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Resolutions & Amendments

35th International Convention - Las Vegas, NV (2002)

Funding and Standards for Child Care

Resolution No. 51
35th International Convention
June 24 - 28, 2002
Las Vegas, NV


AFSCME has long advocated for accessible, affordable, quality child care because we recognize that child care is a critical problem for our members, as it is for all working families in America; and


AFSCME has made child care an issue at the bargaining table and has won a wide variety of child care programs which directly assist AFSCME families; and


AFSCME has fought to raise the wages of child care workers we represent and has succeeded in negotiating wages far above average. However, compensation still does not reflect the true worth of the care provided. In general, pay for child care workers remains shamefully low. Inadequate compensation leads to rapid turnover in the field, which compromises quality care; and


Quality child care is essential to children's safety and development. Investing in child care will pay dividends decades into the future by producing an adult workforce that is better educated, more skilled, more productive, and better able to compete in the global economy; and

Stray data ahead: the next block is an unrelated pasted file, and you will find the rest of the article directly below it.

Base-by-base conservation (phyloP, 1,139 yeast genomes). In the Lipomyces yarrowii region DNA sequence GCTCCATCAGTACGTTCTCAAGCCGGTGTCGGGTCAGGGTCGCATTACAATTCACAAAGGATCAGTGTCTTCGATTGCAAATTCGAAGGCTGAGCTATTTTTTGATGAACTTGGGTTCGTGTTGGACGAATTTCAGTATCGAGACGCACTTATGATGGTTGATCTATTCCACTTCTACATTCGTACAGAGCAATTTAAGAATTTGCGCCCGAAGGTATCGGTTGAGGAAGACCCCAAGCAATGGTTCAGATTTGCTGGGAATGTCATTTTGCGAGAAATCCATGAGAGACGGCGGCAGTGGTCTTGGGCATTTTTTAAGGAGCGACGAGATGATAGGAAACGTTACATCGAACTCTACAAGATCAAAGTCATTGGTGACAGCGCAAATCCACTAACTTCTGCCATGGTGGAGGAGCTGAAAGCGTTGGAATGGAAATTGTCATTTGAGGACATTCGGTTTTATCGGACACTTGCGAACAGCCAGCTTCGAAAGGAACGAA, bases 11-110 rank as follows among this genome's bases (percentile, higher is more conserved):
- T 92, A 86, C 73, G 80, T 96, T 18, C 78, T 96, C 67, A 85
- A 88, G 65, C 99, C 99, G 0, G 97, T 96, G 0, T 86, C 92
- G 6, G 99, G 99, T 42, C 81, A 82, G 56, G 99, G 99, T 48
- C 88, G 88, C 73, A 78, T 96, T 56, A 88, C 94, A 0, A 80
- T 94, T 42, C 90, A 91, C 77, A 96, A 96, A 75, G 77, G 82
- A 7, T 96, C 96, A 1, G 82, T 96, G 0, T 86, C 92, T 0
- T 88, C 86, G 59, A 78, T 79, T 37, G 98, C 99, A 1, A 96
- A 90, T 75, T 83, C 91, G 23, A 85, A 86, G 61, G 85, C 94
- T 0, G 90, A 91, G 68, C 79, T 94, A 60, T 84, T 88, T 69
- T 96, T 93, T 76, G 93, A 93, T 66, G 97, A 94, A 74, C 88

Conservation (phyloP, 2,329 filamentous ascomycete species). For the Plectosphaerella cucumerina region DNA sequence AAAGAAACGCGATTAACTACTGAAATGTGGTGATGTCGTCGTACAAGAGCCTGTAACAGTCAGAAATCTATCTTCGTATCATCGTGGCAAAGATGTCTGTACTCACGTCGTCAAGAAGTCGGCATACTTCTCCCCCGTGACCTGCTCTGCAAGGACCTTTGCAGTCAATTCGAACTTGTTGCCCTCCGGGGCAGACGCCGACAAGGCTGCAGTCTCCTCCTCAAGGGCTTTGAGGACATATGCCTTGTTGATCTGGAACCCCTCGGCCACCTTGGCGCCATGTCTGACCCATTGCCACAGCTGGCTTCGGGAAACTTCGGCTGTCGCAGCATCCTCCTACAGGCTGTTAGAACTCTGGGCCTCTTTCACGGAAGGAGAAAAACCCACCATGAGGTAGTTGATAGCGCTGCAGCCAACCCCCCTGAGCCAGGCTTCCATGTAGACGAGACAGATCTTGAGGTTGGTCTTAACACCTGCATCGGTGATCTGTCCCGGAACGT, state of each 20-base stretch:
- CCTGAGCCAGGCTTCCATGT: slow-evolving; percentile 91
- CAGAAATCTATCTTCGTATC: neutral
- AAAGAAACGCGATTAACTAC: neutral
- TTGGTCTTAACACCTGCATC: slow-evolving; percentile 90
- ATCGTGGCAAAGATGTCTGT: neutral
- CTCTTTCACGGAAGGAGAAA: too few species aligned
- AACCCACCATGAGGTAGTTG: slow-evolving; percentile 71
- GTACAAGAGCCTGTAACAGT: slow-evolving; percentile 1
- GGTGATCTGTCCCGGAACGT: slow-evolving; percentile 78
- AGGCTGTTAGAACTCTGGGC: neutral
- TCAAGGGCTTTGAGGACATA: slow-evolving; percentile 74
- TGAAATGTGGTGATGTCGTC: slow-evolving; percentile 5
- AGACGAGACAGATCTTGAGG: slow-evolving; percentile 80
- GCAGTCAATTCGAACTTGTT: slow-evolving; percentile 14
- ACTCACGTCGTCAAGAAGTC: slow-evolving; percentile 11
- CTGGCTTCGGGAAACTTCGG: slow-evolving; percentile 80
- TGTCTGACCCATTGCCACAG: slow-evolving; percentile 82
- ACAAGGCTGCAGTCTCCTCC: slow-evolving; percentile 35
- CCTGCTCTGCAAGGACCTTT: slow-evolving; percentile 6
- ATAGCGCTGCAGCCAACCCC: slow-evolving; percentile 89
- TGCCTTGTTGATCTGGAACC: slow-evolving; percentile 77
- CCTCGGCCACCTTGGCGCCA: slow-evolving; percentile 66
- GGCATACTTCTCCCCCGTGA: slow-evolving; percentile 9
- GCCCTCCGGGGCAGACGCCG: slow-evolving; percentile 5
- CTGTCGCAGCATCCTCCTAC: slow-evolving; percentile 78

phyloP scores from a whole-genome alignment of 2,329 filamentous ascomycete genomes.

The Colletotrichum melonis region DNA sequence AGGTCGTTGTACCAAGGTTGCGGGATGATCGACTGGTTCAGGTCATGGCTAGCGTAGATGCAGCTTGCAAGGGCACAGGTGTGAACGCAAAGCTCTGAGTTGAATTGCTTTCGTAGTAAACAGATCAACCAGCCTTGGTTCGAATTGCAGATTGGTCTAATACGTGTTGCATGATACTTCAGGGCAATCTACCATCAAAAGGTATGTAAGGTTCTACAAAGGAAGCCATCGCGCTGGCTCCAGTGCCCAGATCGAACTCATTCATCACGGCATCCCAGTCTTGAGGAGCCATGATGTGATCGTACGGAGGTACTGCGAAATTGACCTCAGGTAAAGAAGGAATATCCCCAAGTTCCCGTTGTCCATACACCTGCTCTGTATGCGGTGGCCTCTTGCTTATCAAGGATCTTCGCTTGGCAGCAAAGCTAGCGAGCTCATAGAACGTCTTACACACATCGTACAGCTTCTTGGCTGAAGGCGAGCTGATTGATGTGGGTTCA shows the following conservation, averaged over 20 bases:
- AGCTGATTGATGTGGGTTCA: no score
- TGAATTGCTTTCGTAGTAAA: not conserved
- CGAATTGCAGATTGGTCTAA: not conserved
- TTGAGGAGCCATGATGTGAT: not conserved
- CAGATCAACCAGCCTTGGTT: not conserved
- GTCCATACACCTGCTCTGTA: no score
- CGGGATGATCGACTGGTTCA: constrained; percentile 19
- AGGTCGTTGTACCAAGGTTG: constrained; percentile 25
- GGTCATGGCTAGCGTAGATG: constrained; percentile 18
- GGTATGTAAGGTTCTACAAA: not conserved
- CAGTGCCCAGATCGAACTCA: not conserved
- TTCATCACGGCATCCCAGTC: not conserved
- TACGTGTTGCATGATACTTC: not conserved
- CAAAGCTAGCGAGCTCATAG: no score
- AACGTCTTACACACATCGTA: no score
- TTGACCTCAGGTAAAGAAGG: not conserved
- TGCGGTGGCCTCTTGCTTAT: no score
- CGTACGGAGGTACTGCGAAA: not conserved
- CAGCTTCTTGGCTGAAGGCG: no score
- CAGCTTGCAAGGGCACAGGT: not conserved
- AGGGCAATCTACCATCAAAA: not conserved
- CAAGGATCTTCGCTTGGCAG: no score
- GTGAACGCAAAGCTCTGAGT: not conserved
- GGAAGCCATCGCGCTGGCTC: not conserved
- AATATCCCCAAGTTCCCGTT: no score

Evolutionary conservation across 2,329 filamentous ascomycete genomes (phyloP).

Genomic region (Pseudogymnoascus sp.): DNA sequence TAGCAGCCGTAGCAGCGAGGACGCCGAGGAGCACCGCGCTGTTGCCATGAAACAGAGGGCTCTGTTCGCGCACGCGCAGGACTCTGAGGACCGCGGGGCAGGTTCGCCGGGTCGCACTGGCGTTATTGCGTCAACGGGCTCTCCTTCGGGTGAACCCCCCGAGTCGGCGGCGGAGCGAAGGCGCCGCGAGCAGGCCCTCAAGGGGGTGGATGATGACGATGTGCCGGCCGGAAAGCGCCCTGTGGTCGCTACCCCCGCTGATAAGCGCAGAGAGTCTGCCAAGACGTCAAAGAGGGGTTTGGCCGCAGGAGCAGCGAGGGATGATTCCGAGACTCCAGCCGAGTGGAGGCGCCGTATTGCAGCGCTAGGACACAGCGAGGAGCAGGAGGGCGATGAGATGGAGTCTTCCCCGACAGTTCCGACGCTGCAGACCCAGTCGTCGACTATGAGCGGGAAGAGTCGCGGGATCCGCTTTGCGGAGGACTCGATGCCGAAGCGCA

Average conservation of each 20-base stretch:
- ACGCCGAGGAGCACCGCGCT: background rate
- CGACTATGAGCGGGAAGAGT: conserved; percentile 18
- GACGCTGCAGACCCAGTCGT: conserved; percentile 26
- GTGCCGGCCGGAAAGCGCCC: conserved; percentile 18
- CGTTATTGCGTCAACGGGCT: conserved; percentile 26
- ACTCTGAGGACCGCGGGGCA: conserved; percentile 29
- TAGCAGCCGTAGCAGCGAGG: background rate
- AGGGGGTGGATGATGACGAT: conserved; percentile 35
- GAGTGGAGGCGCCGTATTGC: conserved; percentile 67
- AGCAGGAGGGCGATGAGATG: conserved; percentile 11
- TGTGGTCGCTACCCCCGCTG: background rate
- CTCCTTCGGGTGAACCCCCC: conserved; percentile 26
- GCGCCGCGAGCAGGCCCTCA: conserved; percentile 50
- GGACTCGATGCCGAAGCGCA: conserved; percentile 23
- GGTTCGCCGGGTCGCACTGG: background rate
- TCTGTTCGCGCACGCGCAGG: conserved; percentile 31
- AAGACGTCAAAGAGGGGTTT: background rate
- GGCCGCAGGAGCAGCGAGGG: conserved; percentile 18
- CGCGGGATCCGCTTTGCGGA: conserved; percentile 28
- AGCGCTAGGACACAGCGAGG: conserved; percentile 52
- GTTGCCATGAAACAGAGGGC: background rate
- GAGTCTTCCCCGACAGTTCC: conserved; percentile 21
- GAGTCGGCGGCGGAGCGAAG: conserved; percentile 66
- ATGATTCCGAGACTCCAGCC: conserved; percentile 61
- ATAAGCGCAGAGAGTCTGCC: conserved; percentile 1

States are currently required to spend only a minimum of 4 percent of their Child Care Development Block Grant (CCDBG) funds on quality efforts; and


Even where quality care exists, it remains unaffordable for many Americans due to the gross inadequacy of the resources in the system. Currently, the federal CCDBG serves only 1 in 7 eligible children. In order to be affordable, child care cannot be funded to such a large extent by parents.


When the CCDBG is reauthorized it must be expanded so that all families have access to affordable quality care for infants, preschoolers, and school-age children; and


All working families need child care in order to be independent. Federal funding for the CCDBG should be mandatory so that child care improvements are ensured, rather than requiring child care advocates to fight for authorization each year; and


The federal government must lead the way in improving child care by making a significant investment in improving quality. National standards should be adopted which address issues including, but not limited to, staffing ratios by age group, group size, teacher training and continuing education, and health and safety. Compensation for child care teaching staff must be raised. Their salaries should be comparable to other professions with similar training and experience requirements. At the bargaining table, AFSCME will continue to fight for quality, affordable child care benefits and for equitable wages for our members who provide this vital service.


Glenn Huff, Sr., President and Delegate
AFSCME Local 205, Council 1707
New York